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Les Blakebrough: Ceramics
Craftsman House 2005
240mm x 240mm,
soft cover, 144pp
career spanning five decades, Les Blakebrough has become on of Australia's
most acclaimed and influential ceramic artists. His body of work has
ranged from earthy functional wares to more recent, delicate forms.
The ethereal beauty of these later works emphasises the translucency and
fragility of the Southern Ice Porcelain he trademarked and spent
more than five years developing. His passionate research and
development of the techniques and materials of ceramics have led him on
journeys of discovery from studying with master potters in Japan in the
1960s to working with leading manufacturers of industrial ceramics in
Scandinavia in the 1990s.
Blakebrough has made an extraordinary contribution to visual art, craft
and design in Australia as a practitioner, teacher, mentor and visionary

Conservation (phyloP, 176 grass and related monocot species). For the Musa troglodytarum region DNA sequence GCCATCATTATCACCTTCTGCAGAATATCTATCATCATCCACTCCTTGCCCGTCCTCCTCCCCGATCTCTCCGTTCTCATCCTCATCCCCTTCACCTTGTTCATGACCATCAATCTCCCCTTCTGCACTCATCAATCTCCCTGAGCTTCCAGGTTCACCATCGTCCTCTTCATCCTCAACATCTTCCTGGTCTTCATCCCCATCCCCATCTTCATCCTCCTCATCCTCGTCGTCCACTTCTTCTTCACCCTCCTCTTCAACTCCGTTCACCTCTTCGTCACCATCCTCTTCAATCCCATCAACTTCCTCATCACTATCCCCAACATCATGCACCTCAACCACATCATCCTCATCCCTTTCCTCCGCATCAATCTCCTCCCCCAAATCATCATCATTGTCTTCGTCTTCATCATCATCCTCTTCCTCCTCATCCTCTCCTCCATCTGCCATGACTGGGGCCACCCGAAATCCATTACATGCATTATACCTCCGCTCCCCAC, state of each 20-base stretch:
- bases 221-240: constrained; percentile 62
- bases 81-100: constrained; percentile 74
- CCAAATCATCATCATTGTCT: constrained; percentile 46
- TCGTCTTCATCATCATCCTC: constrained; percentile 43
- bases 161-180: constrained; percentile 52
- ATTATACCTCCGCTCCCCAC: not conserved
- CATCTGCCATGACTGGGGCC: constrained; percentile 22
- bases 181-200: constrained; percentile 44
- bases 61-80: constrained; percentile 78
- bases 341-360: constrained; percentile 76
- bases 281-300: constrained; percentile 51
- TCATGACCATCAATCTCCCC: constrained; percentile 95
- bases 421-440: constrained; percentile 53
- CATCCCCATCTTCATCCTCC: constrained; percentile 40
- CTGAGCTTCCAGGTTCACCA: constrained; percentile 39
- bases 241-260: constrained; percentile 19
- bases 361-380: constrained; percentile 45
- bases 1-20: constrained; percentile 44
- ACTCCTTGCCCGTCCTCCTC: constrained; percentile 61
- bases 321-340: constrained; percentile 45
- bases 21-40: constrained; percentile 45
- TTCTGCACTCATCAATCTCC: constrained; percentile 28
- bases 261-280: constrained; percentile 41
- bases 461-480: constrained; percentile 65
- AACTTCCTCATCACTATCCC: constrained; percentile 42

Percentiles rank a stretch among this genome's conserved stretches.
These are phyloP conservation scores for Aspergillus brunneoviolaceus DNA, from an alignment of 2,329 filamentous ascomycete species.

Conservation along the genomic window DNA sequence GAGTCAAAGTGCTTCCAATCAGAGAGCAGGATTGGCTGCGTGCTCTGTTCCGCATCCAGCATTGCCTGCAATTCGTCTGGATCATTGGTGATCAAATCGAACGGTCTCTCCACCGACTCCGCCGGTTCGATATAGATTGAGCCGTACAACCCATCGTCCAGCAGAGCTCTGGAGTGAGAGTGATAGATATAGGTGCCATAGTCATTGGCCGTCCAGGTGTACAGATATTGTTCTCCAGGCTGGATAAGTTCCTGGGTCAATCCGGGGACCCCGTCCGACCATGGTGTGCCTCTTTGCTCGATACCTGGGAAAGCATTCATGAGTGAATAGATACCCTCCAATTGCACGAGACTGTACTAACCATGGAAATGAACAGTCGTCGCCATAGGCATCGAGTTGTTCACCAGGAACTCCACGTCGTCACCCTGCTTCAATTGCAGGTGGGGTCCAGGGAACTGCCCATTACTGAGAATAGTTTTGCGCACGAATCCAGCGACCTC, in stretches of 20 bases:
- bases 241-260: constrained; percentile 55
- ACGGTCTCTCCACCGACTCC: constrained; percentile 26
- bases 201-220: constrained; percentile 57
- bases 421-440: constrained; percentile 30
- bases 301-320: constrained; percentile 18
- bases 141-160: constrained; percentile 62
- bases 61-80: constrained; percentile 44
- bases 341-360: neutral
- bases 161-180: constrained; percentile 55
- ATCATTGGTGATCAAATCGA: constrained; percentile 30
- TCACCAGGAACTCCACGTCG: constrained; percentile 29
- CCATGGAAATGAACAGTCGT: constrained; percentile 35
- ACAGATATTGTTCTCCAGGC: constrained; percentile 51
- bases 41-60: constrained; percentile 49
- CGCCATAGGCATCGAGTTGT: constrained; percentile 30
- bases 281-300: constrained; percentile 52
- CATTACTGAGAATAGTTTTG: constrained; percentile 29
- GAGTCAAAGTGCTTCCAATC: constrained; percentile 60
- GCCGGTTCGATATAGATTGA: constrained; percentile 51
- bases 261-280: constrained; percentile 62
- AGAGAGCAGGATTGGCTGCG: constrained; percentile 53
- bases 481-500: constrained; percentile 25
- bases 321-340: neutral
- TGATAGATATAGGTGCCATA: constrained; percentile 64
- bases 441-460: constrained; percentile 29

advocate. He has been Director of the Sturt Pottery and Sturt
Workshops, a founding member of the Crafts Board of the Australia Council,
Head of Ceramics at the Tasmanian School of Art and a Principle Research
Fellow at the University of Tasmania. He has been awarded numerous
awards and commissions and his works are held in all major public
collections in Australia and in many others around the world.
Published to coincide with Les Blakebrough: Ceramics, the inaugural
exhibition in the Living Treasures: Masters of Australian Craft
series, this magnificent monograph pays tribute this acclaimed and
influential ceramic artist. The volume is generously
illustrated, with a comprehensive account of Blakebrough's work and career.
Living Treasures: Masters of Australian Craft series
is an initiative of Object: Australian Centre for Craft and Design.
Each year, through the combination of a nationally touring exhibition and
a major monograph publication, the Living Treasures series aims to
celebrate the achievements of Australia's most iconic crafts
Associate Professor Jonathan
Holmes teaches art and design history and theory at the Tasmanian School
of Art and is also Associate Dean of the Faculty of Arts at the University
of Tasmania. He has written extensively on the contemporary visual
arts and crafts in Australia and is the author of many publications.